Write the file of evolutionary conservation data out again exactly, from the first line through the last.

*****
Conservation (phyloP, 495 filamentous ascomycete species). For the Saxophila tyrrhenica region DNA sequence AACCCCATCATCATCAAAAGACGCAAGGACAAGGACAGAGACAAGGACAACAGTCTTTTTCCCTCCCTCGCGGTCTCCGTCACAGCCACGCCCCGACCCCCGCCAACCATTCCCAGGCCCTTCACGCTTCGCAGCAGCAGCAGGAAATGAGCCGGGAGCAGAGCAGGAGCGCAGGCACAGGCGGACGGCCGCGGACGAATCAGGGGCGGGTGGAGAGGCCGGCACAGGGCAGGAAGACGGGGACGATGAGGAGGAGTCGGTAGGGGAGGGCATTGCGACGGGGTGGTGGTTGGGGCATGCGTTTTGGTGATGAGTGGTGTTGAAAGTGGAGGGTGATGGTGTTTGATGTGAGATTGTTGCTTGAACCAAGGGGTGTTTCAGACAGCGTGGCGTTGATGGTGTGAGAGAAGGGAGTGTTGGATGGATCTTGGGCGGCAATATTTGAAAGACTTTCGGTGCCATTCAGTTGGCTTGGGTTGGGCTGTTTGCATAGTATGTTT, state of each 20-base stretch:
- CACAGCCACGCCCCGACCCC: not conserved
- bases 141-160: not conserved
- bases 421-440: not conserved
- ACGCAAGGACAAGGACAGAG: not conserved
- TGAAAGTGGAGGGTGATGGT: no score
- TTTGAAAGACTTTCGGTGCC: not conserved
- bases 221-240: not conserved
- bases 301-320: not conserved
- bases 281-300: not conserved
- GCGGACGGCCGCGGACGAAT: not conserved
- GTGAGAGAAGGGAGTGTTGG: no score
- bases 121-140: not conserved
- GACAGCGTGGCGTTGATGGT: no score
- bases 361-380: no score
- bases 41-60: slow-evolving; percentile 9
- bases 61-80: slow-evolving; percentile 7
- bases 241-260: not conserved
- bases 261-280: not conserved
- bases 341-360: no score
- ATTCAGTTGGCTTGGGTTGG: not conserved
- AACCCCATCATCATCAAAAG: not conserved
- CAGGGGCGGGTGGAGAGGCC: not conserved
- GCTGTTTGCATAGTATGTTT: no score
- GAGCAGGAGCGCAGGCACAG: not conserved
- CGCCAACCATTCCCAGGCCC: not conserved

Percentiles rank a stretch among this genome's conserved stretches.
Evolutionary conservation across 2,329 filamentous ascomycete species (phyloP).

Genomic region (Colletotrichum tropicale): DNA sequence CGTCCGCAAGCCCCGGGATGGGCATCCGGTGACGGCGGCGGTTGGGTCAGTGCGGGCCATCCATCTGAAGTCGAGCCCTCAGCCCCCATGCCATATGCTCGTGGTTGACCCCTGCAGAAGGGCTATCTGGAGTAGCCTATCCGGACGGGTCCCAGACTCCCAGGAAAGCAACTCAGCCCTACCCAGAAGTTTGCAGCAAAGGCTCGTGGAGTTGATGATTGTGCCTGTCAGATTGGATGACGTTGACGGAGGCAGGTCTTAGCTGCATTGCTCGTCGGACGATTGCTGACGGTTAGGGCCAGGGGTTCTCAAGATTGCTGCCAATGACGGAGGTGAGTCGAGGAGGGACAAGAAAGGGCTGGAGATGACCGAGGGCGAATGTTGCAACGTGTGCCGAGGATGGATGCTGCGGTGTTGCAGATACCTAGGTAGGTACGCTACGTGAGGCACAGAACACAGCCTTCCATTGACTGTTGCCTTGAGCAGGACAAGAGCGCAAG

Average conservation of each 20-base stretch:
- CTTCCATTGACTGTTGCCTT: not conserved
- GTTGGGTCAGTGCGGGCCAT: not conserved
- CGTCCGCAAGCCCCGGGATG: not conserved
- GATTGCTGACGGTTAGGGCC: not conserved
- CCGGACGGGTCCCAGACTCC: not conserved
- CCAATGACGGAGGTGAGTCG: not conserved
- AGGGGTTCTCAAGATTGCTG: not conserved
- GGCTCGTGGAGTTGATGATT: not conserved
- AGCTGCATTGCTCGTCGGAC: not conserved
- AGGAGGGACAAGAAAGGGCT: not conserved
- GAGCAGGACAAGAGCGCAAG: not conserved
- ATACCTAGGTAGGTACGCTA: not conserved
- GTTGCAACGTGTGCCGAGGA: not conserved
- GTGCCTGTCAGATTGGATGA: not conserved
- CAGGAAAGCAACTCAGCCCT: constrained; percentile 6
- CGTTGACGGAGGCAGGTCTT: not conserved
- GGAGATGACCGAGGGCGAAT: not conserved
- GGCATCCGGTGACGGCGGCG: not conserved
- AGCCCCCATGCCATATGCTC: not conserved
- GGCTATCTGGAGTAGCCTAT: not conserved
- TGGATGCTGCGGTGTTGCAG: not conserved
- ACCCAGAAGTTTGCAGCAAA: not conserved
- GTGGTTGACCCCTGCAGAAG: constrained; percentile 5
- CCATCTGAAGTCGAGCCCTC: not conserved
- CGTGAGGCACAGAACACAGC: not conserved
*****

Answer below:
Conservation (phyloP, 495 filamentous ascomycete species). For the Saxophila tyrrhenica region DNA sequence AACCCCATCATCATCAAAAGACGCAAGGACAAGGACAGAGACAAGGACAACAGTCTTTTTCCCTCCCTCGCGGTCTCCGTCACAGCCACGCCCCGACCCCCGCCAACCATTCCCAGGCCCTTCACGCTTCGCAGCAGCAGCAGGAAATGAGCCGGGAGCAGAGCAGGAGCGCAGGCACAGGCGGACGGCCGCGGACGAATCAGGGGCGGGTGGAGAGGCCGGCACAGGGCAGGAAGACGGGGACGATGAGGAGGAGTCGGTAGGGGAGGGCATTGCGACGGGGTGGTGGTTGGGGCATGCGTTTTGGTGATGAGTGGTGTTGAAAGTGGAGGGTGATGGTGTTTGATGTGAGATTGTTGCTTGAACCAAGGGGTGTTTCAGACAGCGTGGCGTTGATGGTGTGAGAGAAGGGAGTGTTGGATGGATCTTGGGCGGCAATATTTGAAAGACTTTCGGTGCCATTCAGTTGGCTTGGGTTGGGCTGTTTGCATAGTATGTTT, state of each 20-base stretch:
- CACAGCCACGCCCCGACCCC: not conserved
- bases 141-160: not conserved
- bases 421-440: not conserved
- ACGCAAGGACAAGGACAGAG: not conserved
- TGAAAGTGGAGGGTGATGGT: no score
- TTTGAAAGACTTTCGGTGCC: not conserved
- bases 221-240: not conserved
- bases 301-320: not conserved
- bases 281-300: not conserved
- GCGGACGGCCGCGGACGAAT: not conserved
- GTGAGAGAAGGGAGTGTTGG: no score
- bases 121-140: not conserved
- GACAGCGTGGCGTTGATGGT: no score
- bases 361-380: no score
- bases 41-60: slow-evolving; percentile 9
- bases 61-80: slow-evolving; percentile 7
- bases 241-260: not conserved
- bases 261-280: not conserved
- bases 341-360: no score
- ATTCAGTTGGCTTGGGTTGG: not conserved
- AACCCCATCATCATCAAAAG: not conserved
- CAGGGGCGGGTGGAGAGGCC: not conserved
- GCTGTTTGCATAGTATGTTT: no score
- GAGCAGGAGCGCAGGCACAG: not conserved
- CGCCAACCATTCCCAGGCCC: not conserved

Percentiles rank a stretch among this genome's conserved stretches.
Evolutionary conservation across 2,329 filamentous ascomycete species (phyloP).

Genomic region (Colletotrichum tropicale): DNA sequence CGTCCGCAAGCCCCGGGATGGGCATCCGGTGACGGCGGCGGTTGGGTCAGTGCGGGCCATCCATCTGAAGTCGAGCCCTCAGCCCCCATGCCATATGCTCGTGGTTGACCCCTGCAGAAGGGCTATCTGGAGTAGCCTATCCGGACGGGTCCCAGACTCCCAGGAAAGCAACTCAGCCCTACCCAGAAGTTTGCAGCAAAGGCTCGTGGAGTTGATGATTGTGCCTGTCAGATTGGATGACGTTGACGGAGGCAGGTCTTAGCTGCATTGCTCGTCGGACGATTGCTGACGGTTAGGGCCAGGGGTTCTCAAGATTGCTGCCAATGACGGAGGTGAGTCGAGGAGGGACAAGAAAGGGCTGGAGATGACCGAGGGCGAATGTTGCAACGTGTGCCGAGGATGGATGCTGCGGTGTTGCAGATACCTAGGTAGGTACGCTACGTGAGGCACAGAACACAGCCTTCCATTGACTGTTGCCTTGAGCAGGACAAGAGCGCAAG

Average conservation of each 20-base stretch:
- CTTCCATTGACTGTTGCCTT: not conserved
- GTTGGGTCAGTGCGGGCCAT: not conserved
- CGTCCGCAAGCCCCGGGATG: not conserved
- GATTGCTGACGGTTAGGGCC: not conserved
- CCGGACGGGTCCCAGACTCC: not conserved
- CCAATGACGGAGGTGAGTCG: not conserved
- AGGGGTTCTCAAGATTGCTG: not conserved
- GGCTCGTGGAGTTGATGATT: not conserved
- AGCTGCATTGCTCGTCGGAC: not conserved
- AGGAGGGACAAGAAAGGGCT: not conserved
- GAGCAGGACAAGAGCGCAAG: not conserved
- ATACCTAGGTAGGTACGCTA: not conserved
- GTTGCAACGTGTGCCGAGGA: not conserved
- GTGCCTGTCAGATTGGATGA: not conserved
- CAGGAAAGCAACTCAGCCCT: constrained; percentile 6
- CGTTGACGGAGGCAGGTCTT: not conserved
- GGAGATGACCGAGGGCGAAT: not conserved
- GGCATCCGGTGACGGCGGCG: not conserved
- AGCCCCCATGCCATATGCTC: not conserved
- GGCTATCTGGAGTAGCCTAT: not conserved
- TGGATGCTGCGGTGTTGCAG: not conserved
- ACCCAGAAGTTTGCAGCAAA: not conserved
- GTGGTTGACCCCTGCAGAAG: constrained; percentile 5
- CCATCTGAAGTCGAGCCCTC: not conserved
- CGTGAGGCACAGAACACAGC: not conserved